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I am buying a new build. What can I do to protect myself in the current market?

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When buying a new build, whether for an investment property or your family home, it pays to be cautious. As the housing market cools, it has become obvious that some building companies have bitten off more than they can chew and cannot fulfil their duties as to the costs, timeframes or builds promised to their home buyers. 

We’re going to give you seven tips and tricks that you need to protect yourself if you’re buying a new build in the current market. 

Watch instead: I I am buying a new build. What can I do to protect myself in the current market? 

 1. Consult with a Property Lawyer or Conveyancer 

Consulting with a lawyer or conveyancer is paramount when it comes to buying a new build or any home. Why? As they’re on your team! A lawyer provides due diligence, can negotiate on your behalf, and will go through all sale and purchase agreements, contract documentation and more to ensure that what you’re agreeing to is fair to you. 

2. Do your homework on the developer 

Always check your developers track record. Are they a well-known brand? How long have they been in business for? While bigger brands may be a bit more expensive, they have more weight in the market and can have more guarantees. If you’re developer isn’t too well known, don’t despair, ask your lawyer for their opinion and advice, see what public records are available online for that company, ask the developer questions and look into some impartial reviews so you can make an informed decision.  

3. Buying a turnkey? Make sure that your deposit is held in a solicitors account.  

A turnkey build is when you pay a deposit up front for your new build, let’s say 10%, and then you pay the other 90% of the build upon completion. Make sure that you ask that the deposit is held in a solicitor’s account instead of going straight to the developer. The developer is going to need some of your deposit to start the build, but they may not need the full 10%. Keeping your deposit in a solicitor’s account ensures there’s some kind of rationale behind why they’re pulling the money out. 

4. Buying a turnkey? Ensure the rest your loan is sorted before CCC is issued.  

Let’s say you’ve paid your 10% deposit and your new house is in its final stages of completion. A lot of developers will say that as soon as the code of compliance (CCC) is issued, you have only five days to get them the balance i.e. the other 90% of the build cost. Ensure that during the final stages of the build, you are talking with your bank and lawyers to get the rest of your home loan issued. But five days is still a crunch and it can cause a lot of stress for every party involved, so ask your lawyer to amend this to ten working days.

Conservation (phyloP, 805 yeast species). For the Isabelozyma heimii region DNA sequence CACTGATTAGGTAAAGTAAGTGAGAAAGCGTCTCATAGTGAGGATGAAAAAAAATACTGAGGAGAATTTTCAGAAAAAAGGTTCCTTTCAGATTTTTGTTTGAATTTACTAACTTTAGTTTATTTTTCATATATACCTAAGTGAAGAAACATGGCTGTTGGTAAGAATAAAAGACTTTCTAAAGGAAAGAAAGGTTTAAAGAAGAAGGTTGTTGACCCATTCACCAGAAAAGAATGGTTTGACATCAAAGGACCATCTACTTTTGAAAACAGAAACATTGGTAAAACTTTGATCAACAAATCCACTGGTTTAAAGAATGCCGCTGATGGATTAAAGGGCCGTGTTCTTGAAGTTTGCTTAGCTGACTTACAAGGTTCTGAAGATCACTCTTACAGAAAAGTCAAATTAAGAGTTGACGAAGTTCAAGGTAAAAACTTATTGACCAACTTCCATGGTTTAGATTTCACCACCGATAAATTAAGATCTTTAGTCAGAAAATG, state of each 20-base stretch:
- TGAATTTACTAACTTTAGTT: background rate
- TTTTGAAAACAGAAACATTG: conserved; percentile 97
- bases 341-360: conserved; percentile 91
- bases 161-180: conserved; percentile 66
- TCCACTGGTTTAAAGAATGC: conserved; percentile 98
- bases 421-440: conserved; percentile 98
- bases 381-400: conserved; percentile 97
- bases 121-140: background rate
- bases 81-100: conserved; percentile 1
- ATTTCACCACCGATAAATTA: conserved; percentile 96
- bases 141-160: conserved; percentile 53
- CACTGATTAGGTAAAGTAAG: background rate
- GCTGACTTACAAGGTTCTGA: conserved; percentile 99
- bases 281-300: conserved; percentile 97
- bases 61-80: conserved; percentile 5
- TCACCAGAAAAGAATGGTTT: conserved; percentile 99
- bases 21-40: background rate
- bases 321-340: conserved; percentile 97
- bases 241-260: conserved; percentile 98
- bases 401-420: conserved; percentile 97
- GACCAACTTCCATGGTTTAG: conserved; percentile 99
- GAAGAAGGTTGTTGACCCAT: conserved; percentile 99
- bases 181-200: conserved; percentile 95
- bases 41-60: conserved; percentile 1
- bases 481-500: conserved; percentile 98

new build framing

5. Progress payments? Ensure your whole deposit is going towards the build. 

Progress payments are when you pay an initial deposit upfront and then you pay in stages as the build progresses. The bank will issue you the money as the build reaches certain stages over time so make sure that the initial deposit that you’re paying on your new build is fair and that the developer is using the initial deposit towards the build, not trying to generate a profit upfront.  

6. Progress payments? Make sure the work is done before you make any payments. 

If you are getting money from the bank for your new build, they are going to make sure that they have seen receipts that the work has been done before they pay the developer. But if you’re putting any of your own money into the build and your builder is asking you to make payments to them, then you need to make sure that you have seen that the work has been done before you shell out any cash. 

 7. Make sure you fully understand your sunset clause.  

A sunset clause allows a contract to be cancelled after a certain date. This is commonly used for new builds. If the build is not completed by a certain date, there may be an option for either the developer or the purchaser to cancel the contract. Understanding sunset clauses is really important and can be extremely costly if you don’t pay attention to this. Ask your lawyer whether or not you have a sunset clause in your contract, and if you do, get them to explain its implications i.e. does it truly protect both parties, can it be taken out etc.  

If you’re looking to purchase a new build and are needing some financial or general advice, book in a chat with us. Our Mortgage Brokers can assess your entire situation and get you peace of mind on whether a new build is right for you.  

Keep in mind this article is providing general information and not individual financial advice.